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Animal welfare a top food concern, survey finds
Animal welfare was listed as a top food concern in the FSA's Biannual Public Attitudes Tracker.

FSA survey monitors changes in consumer attitudes

Animal welfare has been named one of the top food issues of concern in the Food Standards Agency’s Biannual Public Attitudes Tracker.

The survey, conducted with consumers across England, Wales and Northern Ireland, monitors changes in consumer attitudes towards the FSA and food-related issues.

Amongst the top food issues of concern is the amount of sugar in food, food waste, food prices and animal welfare. Respondents also raised concerns about food hygiene when eating out, food poisoning, food additives and chemicals from the environment.

Forty-five per cent of respondents reported a concern about food safety in UK restaurants, pubs, cafes and takeaways, whilst 42 per cent of respondents reported a concern about food safety in UK shops and supermarkets.

The survey also revealed that the majority of people trust that food is what it says it is and that it is accurately labelled (74 per cent).

Salmonella and E-coli were by far the most commonly known types of food poisoning (total awareness of 89 per cent and 82 per cent respectively). The perceived most likely sources of food poisoning were raw chicken or turkey (79 per cent), followed by shellfish (54 per cent), reheated take-away food (47 per cent) and eggs (38 per cent).

The survey took place in November 2017 with a representative sample of 1,989 adults. 

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Nominations for 2019 RSPCA Honours Awards now open

News Story 1
 People across the UK are being urged to nominate a standout animal champion for the 2019 RSPCA Honours Awards.

The awards recognise those who have worked tirelessly to improve animal welfare, campaigned on behalf of animals, or shown true bravery. Previous winners include comedian John Bishop, who was awarded Celebrity Animal Champion of the Year, and 11-year-old Lobby Cantwell, who raised more than £1,000 for the charity through mountain climbs and bike rides.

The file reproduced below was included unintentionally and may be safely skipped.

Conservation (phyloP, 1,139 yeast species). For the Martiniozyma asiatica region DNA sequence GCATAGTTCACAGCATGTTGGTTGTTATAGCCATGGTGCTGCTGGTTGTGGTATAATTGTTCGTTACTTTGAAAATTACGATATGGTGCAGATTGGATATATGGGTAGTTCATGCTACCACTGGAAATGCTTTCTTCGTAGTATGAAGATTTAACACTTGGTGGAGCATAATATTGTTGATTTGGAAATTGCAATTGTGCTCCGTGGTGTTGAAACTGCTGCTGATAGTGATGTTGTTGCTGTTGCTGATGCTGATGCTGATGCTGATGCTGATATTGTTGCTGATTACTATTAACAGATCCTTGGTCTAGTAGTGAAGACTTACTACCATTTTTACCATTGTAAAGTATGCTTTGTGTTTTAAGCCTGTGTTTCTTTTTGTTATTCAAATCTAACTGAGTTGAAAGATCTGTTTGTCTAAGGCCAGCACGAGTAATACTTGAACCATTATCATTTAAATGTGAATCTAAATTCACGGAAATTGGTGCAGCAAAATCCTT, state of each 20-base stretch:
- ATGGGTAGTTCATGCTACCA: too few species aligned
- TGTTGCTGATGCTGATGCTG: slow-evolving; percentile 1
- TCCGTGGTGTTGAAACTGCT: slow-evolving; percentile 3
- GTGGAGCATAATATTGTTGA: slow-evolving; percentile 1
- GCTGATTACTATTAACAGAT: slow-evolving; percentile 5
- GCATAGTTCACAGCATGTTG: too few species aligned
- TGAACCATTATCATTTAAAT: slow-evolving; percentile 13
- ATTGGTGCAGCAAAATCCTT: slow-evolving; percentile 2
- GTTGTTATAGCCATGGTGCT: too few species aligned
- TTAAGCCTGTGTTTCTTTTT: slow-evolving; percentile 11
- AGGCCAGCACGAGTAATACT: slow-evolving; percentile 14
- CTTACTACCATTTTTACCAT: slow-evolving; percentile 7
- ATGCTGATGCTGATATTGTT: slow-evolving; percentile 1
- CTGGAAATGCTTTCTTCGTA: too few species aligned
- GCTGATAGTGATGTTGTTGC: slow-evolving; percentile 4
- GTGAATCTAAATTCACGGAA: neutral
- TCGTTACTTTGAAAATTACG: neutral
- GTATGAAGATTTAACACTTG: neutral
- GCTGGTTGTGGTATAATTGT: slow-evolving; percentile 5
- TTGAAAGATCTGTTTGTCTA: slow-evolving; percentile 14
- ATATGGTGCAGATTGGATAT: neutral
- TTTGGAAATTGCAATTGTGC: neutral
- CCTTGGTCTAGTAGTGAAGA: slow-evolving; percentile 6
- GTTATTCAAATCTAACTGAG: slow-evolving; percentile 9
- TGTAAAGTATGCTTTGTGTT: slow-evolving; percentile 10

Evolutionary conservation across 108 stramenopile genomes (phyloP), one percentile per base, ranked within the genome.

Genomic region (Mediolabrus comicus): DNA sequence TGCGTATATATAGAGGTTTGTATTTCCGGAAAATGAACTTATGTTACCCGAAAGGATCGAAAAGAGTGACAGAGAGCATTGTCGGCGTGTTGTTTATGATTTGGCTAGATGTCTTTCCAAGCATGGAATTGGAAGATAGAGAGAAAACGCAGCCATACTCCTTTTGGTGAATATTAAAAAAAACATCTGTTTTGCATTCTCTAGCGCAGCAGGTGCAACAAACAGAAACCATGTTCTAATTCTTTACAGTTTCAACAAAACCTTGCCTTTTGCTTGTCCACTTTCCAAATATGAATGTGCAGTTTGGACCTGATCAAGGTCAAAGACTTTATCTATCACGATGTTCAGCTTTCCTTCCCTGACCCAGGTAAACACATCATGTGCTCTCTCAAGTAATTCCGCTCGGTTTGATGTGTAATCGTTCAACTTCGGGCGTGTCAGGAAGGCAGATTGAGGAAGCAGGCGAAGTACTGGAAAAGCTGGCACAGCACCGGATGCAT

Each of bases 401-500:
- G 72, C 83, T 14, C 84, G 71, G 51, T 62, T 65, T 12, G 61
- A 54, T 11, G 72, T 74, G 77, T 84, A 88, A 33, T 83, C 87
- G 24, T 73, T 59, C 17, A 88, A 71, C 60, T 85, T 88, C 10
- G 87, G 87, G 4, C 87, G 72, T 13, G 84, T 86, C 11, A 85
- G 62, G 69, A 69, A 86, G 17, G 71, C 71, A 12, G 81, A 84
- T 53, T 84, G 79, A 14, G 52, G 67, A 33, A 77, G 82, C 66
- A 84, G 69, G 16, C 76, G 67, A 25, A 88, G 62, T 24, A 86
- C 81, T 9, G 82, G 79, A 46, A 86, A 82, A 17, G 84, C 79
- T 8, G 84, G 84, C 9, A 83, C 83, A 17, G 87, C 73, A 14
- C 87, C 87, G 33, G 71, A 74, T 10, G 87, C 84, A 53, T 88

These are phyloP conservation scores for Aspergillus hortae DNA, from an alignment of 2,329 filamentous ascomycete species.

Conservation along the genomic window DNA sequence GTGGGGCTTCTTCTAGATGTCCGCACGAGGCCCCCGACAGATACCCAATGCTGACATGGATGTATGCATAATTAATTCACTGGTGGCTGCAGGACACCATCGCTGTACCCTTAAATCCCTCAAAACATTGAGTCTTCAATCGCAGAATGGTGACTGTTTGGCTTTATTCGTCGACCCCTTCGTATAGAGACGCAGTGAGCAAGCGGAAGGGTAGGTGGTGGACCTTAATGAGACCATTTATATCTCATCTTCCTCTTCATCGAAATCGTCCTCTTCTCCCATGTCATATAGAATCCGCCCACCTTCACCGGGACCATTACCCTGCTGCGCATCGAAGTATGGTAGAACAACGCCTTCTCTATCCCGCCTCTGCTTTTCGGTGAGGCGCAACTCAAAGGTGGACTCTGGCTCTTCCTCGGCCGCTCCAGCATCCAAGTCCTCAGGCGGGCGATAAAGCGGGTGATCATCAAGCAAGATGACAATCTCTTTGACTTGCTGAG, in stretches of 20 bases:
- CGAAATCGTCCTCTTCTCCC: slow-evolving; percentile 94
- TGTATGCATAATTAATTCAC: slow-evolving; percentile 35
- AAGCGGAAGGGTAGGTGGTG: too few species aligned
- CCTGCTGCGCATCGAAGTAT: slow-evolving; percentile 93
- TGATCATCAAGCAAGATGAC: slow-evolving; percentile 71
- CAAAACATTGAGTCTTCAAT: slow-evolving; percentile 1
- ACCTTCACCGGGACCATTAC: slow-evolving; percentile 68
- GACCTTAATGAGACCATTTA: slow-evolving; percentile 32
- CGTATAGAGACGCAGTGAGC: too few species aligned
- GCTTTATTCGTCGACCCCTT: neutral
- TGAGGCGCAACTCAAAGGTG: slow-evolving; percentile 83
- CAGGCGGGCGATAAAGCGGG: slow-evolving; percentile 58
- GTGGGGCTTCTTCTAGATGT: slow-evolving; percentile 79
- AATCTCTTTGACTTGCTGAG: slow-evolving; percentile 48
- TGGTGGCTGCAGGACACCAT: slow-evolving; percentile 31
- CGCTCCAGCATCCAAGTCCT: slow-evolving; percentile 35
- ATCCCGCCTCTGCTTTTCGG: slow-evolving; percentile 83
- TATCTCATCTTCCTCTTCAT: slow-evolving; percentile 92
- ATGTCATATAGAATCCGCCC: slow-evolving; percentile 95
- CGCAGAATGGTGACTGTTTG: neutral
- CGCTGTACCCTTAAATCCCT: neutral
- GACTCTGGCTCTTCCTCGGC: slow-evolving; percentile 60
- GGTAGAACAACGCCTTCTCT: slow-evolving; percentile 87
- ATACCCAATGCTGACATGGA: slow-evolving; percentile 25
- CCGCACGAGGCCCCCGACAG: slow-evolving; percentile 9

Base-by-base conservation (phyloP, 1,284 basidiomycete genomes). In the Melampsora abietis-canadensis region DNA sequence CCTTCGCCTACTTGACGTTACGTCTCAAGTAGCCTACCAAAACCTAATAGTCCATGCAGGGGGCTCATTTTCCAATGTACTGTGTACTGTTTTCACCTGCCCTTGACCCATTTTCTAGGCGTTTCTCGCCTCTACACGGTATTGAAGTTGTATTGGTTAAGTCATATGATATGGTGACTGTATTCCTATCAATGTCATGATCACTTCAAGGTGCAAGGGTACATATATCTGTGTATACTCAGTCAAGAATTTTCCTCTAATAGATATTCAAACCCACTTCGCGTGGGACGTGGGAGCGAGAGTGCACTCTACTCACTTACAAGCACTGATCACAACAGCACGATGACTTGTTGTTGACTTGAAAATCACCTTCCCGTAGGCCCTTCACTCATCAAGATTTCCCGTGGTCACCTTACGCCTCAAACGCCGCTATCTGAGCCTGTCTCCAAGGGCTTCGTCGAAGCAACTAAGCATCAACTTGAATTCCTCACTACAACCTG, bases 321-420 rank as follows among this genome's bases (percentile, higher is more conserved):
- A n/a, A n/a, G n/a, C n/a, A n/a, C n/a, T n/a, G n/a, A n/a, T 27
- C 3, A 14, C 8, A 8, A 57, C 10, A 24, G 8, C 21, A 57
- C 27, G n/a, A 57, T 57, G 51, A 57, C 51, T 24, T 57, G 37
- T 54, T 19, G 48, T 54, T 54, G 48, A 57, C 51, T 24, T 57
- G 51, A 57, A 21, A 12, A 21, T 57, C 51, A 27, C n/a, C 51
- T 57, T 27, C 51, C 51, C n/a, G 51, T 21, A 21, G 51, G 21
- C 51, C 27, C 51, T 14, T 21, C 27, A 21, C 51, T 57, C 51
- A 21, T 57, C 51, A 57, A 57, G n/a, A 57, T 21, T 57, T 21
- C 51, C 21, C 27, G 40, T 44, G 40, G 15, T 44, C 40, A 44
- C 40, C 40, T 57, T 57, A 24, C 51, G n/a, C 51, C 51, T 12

To submit a nomination or find out more about the awards visit the RSPCA website. Nominations will remain open until 4 pm on Friday, March 15.  

Click here for more...
News Shorts
New £1m project to investigate dairy cow lameness

Scotland’s Rural College (SRUC) is leading a new £1 million research project to investigate the causes of lameness in dairy cows.

One in three dairy cows are affected by lameness every day in the UK, costing the industry an estimated £250 milion annually.

The project will take three years to complete and is due to finish by November 2021.

Professor Georgios Banos of SRUC commented: “In addition to pain and discomfort to the animal, lameness is associated with decreased milk production and inflated farm costs.

“Among cows raised in the same environment, some become lame while others do not. Understanding the reasons behind this will help us develop targeted preventive practices contributing to enhanced animal welfare and farm profitability.”